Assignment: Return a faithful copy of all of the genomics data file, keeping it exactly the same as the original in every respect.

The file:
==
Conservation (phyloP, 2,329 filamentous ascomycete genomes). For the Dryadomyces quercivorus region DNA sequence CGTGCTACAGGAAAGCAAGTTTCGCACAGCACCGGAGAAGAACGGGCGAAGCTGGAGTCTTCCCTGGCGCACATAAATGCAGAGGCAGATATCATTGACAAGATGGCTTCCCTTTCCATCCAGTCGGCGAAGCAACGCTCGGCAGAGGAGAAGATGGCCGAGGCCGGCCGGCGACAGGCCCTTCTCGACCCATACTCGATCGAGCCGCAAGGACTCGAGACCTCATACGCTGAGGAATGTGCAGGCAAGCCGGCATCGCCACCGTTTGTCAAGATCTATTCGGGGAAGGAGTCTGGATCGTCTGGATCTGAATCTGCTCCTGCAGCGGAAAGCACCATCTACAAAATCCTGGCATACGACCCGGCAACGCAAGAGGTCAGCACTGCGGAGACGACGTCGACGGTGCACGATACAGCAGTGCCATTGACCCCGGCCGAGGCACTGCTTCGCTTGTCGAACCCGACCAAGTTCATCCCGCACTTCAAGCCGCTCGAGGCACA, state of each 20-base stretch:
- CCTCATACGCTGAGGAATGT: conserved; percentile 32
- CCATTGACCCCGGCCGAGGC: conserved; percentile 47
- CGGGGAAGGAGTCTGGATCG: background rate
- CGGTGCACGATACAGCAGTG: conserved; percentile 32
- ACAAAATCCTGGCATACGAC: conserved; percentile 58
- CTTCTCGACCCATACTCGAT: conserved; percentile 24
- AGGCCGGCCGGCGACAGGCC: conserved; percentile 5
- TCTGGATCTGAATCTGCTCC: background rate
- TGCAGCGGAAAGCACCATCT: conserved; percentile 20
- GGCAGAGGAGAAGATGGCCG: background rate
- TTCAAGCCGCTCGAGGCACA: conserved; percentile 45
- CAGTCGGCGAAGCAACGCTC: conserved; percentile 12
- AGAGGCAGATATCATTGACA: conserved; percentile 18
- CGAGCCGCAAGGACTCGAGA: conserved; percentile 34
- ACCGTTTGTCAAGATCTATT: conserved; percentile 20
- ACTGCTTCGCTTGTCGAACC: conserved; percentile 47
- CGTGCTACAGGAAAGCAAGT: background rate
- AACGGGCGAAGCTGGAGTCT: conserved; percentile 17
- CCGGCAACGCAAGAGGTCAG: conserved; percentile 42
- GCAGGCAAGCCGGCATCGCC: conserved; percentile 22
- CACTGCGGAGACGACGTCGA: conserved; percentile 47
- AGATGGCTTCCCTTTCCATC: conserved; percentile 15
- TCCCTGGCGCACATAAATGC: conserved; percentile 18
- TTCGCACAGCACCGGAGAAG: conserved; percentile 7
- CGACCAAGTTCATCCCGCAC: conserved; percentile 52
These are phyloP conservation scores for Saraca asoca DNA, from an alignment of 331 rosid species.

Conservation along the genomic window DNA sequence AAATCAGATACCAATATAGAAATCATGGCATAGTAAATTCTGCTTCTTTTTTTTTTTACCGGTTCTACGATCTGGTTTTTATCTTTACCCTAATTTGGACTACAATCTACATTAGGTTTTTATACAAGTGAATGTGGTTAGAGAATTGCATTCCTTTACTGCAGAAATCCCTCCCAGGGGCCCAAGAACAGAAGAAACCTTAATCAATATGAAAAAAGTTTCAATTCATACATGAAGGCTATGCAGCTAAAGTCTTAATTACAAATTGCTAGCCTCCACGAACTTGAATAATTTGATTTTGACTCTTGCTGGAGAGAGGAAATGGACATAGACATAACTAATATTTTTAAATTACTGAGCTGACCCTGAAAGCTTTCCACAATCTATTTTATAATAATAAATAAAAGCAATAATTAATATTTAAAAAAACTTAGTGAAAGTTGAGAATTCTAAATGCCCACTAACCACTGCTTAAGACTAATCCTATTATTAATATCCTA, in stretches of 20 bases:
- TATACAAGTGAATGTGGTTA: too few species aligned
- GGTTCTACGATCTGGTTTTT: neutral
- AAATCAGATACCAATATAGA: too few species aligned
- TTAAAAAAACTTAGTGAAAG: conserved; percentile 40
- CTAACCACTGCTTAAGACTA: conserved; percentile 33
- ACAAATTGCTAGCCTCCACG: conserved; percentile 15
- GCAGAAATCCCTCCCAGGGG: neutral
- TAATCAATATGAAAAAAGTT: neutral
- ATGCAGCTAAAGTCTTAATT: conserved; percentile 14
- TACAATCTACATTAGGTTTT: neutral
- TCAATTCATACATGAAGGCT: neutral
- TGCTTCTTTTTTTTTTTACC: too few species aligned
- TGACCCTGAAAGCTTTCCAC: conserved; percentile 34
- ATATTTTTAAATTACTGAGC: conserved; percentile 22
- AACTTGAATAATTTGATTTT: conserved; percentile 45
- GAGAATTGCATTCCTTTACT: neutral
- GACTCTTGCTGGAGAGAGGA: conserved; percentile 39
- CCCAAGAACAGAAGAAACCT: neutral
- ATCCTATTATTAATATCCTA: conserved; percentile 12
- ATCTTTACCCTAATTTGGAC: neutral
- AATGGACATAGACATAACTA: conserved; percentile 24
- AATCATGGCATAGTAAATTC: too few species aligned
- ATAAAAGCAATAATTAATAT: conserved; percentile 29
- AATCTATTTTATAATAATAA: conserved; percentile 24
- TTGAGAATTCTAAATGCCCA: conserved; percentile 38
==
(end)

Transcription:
Conservation (phyloP, 2,329 filamentous ascomycete genomes). For the Dryadomyces quercivorus region DNA sequence CGTGCTACAGGAAAGCAAGTTTCGCACAGCACCGGAGAAGAACGGGCGAAGCTGGAGTCTTCCCTGGCGCACATAAATGCAGAGGCAGATATCATTGACAAGATGGCTTCCCTTTCCATCCAGTCGGCGAAGCAACGCTCGGCAGAGGAGAAGATGGCCGAGGCCGGCCGGCGACAGGCCCTTCTCGACCCATACTCGATCGAGCCGCAAGGACTCGAGACCTCATACGCTGAGGAATGTGCAGGCAAGCCGGCATCGCCACCGTTTGTCAAGATCTATTCGGGGAAGGAGTCTGGATCGTCTGGATCTGAATCTGCTCCTGCAGCGGAAAGCACCATCTACAAAATCCTGGCATACGACCCGGCAACGCAAGAGGTCAGCACTGCGGAGACGACGTCGACGGTGCACGATACAGCAGTGCCATTGACCCCGGCCGAGGCACTGCTTCGCTTGTCGAACCCGACCAAGTTCATCCCGCACTTCAAGCCGCTCGAGGCACA, state of each 20-base stretch:
- CCTCATACGCTGAGGAATGT: conserved; percentile 32
- CCATTGACCCCGGCCGAGGC: conserved; percentile 47
- CGGGGAAGGAGTCTGGATCG: background rate
- CGGTGCACGATACAGCAGTG: conserved; percentile 32
- ACAAAATCCTGGCATACGAC: conserved; percentile 58
- CTTCTCGACCCATACTCGAT: conserved; percentile 24
- AGGCCGGCCGGCGACAGGCC: conserved; percentile 5
- TCTGGATCTGAATCTGCTCC: background rate
- TGCAGCGGAAAGCACCATCT: conserved; percentile 20
- GGCAGAGGAGAAGATGGCCG: background rate
- TTCAAGCCGCTCGAGGCACA: conserved; percentile 45
- CAGTCGGCGAAGCAACGCTC: conserved; percentile 12
- AGAGGCAGATATCATTGACA: conserved; percentile 18
- CGAGCCGCAAGGACTCGAGA: conserved; percentile 34
- ACCGTTTGTCAAGATCTATT: conserved; percentile 20
- ACTGCTTCGCTTGTCGAACC: conserved; percentile 47
- CGTGCTACAGGAAAGCAAGT: background rate
- AACGGGCGAAGCTGGAGTCT: conserved; percentile 17
- CCGGCAACGCAAGAGGTCAG: conserved; percentile 42
- GCAGGCAAGCCGGCATCGCC: conserved; percentile 22
- CACTGCGGAGACGACGTCGA: conserved; percentile 47
- AGATGGCTTCCCTTTCCATC: conserved; percentile 15
- TCCCTGGCGCACATAAATGC: conserved; percentile 18
- TTCGCACAGCACCGGAGAAG: conserved; percentile 7
- CGACCAAGTTCATCCCGCAC: conserved; percentile 52
These are phyloP conservation scores for Saraca asoca DNA, from an alignment of 331 rosid species.

Conservation along the genomic window DNA sequence AAATCAGATACCAATATAGAAATCATGGCATAGTAAATTCTGCTTCTTTTTTTTTTTACCGGTTCTACGATCTGGTTTTTATCTTTACCCTAATTTGGACTACAATCTACATTAGGTTTTTATACAAGTGAATGTGGTTAGAGAATTGCATTCCTTTACTGCAGAAATCCCTCCCAGGGGCCCAAGAACAGAAGAAACCTTAATCAATATGAAAAAAGTTTCAATTCATACATGAAGGCTATGCAGCTAAAGTCTTAATTACAAATTGCTAGCCTCCACGAACTTGAATAATTTGATTTTGACTCTTGCTGGAGAGAGGAAATGGACATAGACATAACTAATATTTTTAAATTACTGAGCTGACCCTGAAAGCTTTCCACAATCTATTTTATAATAATAAATAAAAGCAATAATTAATATTTAAAAAAACTTAGTGAAAGTTGAGAATTCTAAATGCCCACTAACCACTGCTTAAGACTAATCCTATTATTAATATCCTA, in stretches of 20 bases:
- TATACAAGTGAATGTGGTTA: too few species aligned
- GGTTCTACGATCTGGTTTTT: neutral
- AAATCAGATACCAATATAGA: too few species aligned
- TTAAAAAAACTTAGTGAAAG: conserved; percentile 40
- CTAACCACTGCTTAAGACTA: conserved; percentile 33
- ACAAATTGCTAGCCTCCACG: conserved; percentile 15
- GCAGAAATCCCTCCCAGGGG: neutral
- TAATCAATATGAAAAAAGTT: neutral
- ATGCAGCTAAAGTCTTAATT: conserved; percentile 14
- TACAATCTACATTAGGTTTT: neutral
- TCAATTCATACATGAAGGCT: neutral
- TGCTTCTTTTTTTTTTTACC: too few species aligned
- TGACCCTGAAAGCTTTCCAC: conserved; percentile 34
- ATATTTTTAAATTACTGAGC: conserved; percentile 22
- AACTTGAATAATTTGATTTT: conserved; percentile 45
- GAGAATTGCATTCCTTTACT: neutral
- GACTCTTGCTGGAGAGAGGA: conserved; percentile 39
- CCCAAGAACAGAAGAAACCT: neutral
- ATCCTATTATTAATATCCTA: conserved; percentile 12
- ATCTTTACCCTAATTTGGAC: neutral
- AATGGACATAGACATAACTA: conserved; percentile 24
- AATCATGGCATAGTAAATTC: too few species aligned
- ATAAAAGCAATAATTAATAT: conserved; percentile 29
- AATCTATTTTATAATAATAA: conserved; percentile 24
- TTGAGAATTCTAAATGCCCA: conserved; percentile 38